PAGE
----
The more you learn about credit cards, the more they begin to blend together. That’s actually true – some cards have similar traits, but it’s their nuances that determine whether they fit your spending habits and your specific situation. Ask yourself the following questions to see which card is for you.
- How high is your tax bill? If your tax bill isn’t too high, you could easily cover your processing fees with most sign-up bonuses offered out there. However, once your fees go over $200 (estimating your taxes around $10,100), you may have to angle for the cards with greater rewards or bigger welcome offers to make your credit card worth your while.
- Do you prefer cash or travel? It’s an obvious choice but a serious one. Those who like rewards as cash or statement credit should just go for a cash back card, it’ll make tracking your spending and rewards rate simpler. Those who love to travel should definitely go for a travel card so that your credit card, once your taxes are paid off, and its rewards will continue to give you value.
- Are you simply looking for credit and not perks? If all the other bells and whistles don’t interest you, and you just want to borrow some money, we recommend an introductory 0% APR card or a low interest rate card. These are particularly helpful if you can’t pay the balance from your tax bill in full.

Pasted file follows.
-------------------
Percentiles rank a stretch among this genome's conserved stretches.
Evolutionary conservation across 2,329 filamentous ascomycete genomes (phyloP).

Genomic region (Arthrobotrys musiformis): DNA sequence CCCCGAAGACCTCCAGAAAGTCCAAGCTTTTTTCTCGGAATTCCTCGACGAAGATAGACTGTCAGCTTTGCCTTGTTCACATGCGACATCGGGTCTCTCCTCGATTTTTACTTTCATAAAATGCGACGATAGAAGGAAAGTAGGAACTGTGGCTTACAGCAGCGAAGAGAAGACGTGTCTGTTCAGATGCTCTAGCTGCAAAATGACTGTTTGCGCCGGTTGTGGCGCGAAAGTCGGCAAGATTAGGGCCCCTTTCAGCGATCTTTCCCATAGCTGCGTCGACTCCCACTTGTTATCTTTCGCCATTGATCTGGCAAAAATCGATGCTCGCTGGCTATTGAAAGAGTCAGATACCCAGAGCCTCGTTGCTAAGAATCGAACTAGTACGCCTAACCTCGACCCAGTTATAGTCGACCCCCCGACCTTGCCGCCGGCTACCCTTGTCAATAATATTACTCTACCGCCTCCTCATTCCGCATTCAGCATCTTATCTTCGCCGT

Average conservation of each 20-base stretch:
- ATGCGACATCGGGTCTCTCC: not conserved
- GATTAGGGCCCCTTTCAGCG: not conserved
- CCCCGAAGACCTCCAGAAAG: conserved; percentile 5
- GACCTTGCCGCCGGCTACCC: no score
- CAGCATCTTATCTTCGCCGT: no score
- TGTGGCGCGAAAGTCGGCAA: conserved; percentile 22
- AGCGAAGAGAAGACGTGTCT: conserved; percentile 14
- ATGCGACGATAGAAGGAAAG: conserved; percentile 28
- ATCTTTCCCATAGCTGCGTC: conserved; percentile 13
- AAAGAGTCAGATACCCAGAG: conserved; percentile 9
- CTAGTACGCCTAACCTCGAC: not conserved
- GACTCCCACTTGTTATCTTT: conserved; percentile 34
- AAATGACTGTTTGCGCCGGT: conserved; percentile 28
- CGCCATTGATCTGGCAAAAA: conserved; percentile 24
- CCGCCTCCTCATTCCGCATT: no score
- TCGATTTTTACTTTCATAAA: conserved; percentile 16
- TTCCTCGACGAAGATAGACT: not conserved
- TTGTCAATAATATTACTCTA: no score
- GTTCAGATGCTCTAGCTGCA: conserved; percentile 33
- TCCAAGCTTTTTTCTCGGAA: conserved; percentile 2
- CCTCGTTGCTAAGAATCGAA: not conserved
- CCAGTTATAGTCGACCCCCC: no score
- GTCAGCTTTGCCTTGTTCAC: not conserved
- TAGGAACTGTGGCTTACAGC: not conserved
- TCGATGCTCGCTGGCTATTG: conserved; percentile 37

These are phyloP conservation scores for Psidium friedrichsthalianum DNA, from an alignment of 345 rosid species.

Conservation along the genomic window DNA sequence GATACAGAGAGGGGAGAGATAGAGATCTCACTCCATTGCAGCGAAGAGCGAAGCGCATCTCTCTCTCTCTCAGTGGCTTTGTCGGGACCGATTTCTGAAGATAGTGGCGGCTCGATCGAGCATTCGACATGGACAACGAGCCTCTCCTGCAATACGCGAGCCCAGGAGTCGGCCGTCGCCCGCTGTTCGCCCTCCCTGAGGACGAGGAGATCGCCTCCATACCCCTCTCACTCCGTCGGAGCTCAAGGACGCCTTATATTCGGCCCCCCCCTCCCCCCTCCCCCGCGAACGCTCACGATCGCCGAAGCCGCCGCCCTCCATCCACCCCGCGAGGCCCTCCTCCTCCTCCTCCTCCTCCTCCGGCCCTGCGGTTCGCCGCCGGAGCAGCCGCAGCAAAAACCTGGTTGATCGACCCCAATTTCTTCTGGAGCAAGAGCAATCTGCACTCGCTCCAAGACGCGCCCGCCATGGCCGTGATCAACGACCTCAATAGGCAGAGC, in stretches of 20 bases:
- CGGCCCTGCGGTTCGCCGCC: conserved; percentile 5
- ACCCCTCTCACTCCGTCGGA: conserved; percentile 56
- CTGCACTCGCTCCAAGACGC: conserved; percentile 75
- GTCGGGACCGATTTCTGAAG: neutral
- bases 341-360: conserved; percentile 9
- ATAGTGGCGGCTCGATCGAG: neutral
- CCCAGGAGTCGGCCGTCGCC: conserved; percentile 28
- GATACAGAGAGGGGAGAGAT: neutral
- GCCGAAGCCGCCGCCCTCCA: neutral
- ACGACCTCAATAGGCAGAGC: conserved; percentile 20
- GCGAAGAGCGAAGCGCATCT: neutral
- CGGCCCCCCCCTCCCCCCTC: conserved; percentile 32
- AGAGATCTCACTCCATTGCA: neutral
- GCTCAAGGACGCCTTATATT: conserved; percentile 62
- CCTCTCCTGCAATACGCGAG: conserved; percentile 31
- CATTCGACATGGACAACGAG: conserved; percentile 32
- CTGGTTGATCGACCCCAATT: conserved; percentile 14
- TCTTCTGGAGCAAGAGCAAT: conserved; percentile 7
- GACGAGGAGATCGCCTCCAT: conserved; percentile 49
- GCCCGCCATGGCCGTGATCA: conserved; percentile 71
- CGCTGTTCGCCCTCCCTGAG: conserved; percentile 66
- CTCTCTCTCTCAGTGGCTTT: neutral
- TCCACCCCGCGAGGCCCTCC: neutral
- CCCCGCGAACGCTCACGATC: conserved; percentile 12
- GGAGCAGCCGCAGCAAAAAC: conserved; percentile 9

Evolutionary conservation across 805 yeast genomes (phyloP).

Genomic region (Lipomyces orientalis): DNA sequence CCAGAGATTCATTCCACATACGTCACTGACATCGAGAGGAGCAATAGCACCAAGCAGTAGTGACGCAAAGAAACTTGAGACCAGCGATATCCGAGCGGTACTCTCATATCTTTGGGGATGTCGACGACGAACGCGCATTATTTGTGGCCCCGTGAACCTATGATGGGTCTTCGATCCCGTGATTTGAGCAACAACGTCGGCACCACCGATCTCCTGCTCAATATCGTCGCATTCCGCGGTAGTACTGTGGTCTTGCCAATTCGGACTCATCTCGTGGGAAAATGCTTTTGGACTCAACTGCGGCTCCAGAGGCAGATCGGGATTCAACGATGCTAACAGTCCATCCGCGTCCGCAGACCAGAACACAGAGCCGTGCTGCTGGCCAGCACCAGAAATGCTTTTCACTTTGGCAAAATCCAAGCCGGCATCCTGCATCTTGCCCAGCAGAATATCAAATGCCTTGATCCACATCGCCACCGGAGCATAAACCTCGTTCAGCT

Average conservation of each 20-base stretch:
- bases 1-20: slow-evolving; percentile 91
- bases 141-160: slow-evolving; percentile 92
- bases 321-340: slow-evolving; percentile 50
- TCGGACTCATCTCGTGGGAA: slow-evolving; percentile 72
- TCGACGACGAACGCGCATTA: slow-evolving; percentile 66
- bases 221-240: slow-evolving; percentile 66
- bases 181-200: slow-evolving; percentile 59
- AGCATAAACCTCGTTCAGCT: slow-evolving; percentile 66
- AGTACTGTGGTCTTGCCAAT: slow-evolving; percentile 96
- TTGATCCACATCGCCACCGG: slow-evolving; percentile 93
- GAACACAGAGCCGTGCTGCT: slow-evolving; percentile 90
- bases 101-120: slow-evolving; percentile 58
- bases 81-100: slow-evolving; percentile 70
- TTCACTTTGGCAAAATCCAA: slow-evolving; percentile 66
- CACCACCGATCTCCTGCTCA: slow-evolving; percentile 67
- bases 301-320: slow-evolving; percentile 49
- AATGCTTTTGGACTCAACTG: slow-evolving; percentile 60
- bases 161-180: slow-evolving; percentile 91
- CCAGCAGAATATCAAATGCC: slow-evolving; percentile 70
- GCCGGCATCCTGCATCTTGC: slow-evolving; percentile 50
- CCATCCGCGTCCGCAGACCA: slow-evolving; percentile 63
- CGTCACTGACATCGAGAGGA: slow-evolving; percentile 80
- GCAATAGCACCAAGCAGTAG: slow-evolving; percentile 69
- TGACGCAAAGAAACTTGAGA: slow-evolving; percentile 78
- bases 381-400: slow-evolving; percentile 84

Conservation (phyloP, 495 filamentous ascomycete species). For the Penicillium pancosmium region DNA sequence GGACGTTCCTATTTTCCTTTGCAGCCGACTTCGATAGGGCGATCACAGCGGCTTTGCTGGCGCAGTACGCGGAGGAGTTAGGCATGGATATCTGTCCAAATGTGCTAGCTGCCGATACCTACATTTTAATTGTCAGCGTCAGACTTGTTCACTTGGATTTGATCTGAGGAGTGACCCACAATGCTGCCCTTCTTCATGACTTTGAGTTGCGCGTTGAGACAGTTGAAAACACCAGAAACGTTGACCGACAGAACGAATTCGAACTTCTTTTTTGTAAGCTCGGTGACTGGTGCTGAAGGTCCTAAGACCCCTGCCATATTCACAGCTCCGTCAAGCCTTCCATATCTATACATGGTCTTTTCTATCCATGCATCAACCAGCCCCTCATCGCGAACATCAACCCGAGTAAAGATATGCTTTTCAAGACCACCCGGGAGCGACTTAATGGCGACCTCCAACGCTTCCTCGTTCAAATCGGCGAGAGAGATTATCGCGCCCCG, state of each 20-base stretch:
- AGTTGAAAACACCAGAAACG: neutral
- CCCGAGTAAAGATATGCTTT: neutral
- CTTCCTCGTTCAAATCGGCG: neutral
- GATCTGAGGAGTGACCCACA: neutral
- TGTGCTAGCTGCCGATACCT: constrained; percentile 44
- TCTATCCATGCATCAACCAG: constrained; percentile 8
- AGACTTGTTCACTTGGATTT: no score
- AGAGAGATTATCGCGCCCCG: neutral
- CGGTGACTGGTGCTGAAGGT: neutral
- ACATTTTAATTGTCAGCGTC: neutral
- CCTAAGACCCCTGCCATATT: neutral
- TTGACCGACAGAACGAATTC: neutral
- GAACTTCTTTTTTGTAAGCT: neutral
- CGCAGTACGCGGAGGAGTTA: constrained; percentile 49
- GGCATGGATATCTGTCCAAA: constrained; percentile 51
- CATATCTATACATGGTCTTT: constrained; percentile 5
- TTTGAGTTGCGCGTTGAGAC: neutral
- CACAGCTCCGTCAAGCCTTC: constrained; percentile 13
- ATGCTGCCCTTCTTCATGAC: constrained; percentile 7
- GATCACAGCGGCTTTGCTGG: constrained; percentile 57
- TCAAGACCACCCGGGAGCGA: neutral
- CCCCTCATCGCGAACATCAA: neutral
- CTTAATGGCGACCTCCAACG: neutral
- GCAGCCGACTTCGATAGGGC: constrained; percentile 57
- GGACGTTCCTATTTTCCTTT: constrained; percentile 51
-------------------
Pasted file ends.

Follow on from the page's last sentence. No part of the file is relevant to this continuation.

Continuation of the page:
- How many savings do you really have? When it comes to taxes, now is not the time to lie to yourself. If you have little to no funds for taxes, applying for a card with a 0% intro period on new purchases will give you leeway to pay off your tax bill little by little. Those with some savings may be able to get away with a card with no intro period, though how much interest you’re able to pay while you carry over your balance is a personal decision.
Tax time can be seriously stressful, especially if you don’t have the cash to pay your bill. But paying Uncle Sam with the right credit card can help you breathe a sigh of relief. It can also help you buy time while you can reap some excellent rewards. If you choose the right card to pay your taxes, it’s a win-win situation.